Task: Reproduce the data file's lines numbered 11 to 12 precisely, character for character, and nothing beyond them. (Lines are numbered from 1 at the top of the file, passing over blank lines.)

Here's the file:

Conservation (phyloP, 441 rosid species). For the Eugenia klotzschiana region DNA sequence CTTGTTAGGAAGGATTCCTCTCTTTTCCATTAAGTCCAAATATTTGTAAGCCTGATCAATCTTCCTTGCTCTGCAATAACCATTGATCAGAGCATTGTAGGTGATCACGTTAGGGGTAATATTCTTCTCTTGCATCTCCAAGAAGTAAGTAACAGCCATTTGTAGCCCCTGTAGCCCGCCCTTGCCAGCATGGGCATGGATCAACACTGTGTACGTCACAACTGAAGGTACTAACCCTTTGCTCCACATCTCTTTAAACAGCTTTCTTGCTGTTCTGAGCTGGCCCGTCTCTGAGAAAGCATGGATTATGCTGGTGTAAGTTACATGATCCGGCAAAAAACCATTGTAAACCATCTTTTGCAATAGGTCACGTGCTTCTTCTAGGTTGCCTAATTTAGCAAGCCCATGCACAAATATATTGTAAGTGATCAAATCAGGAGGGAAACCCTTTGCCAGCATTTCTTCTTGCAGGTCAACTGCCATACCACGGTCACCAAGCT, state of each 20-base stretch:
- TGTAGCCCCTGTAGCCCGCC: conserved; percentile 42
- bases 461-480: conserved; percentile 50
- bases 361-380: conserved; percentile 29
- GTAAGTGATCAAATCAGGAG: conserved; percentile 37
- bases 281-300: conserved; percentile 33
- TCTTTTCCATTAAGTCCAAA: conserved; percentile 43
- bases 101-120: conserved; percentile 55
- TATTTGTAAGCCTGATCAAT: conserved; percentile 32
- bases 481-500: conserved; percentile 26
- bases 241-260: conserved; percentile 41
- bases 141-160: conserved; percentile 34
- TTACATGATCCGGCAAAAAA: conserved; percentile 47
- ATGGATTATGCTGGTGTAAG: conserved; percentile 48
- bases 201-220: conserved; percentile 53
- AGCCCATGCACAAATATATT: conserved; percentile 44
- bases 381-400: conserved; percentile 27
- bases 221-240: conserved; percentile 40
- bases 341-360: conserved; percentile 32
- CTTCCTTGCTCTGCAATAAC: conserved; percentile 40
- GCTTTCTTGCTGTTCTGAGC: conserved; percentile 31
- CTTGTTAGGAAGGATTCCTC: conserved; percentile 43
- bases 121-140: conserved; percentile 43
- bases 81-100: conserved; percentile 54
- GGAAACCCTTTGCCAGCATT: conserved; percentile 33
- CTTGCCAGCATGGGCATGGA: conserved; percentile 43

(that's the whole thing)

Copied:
- bases 241-260: conserved; percentile 41
- bases 141-160: conserved; percentile 34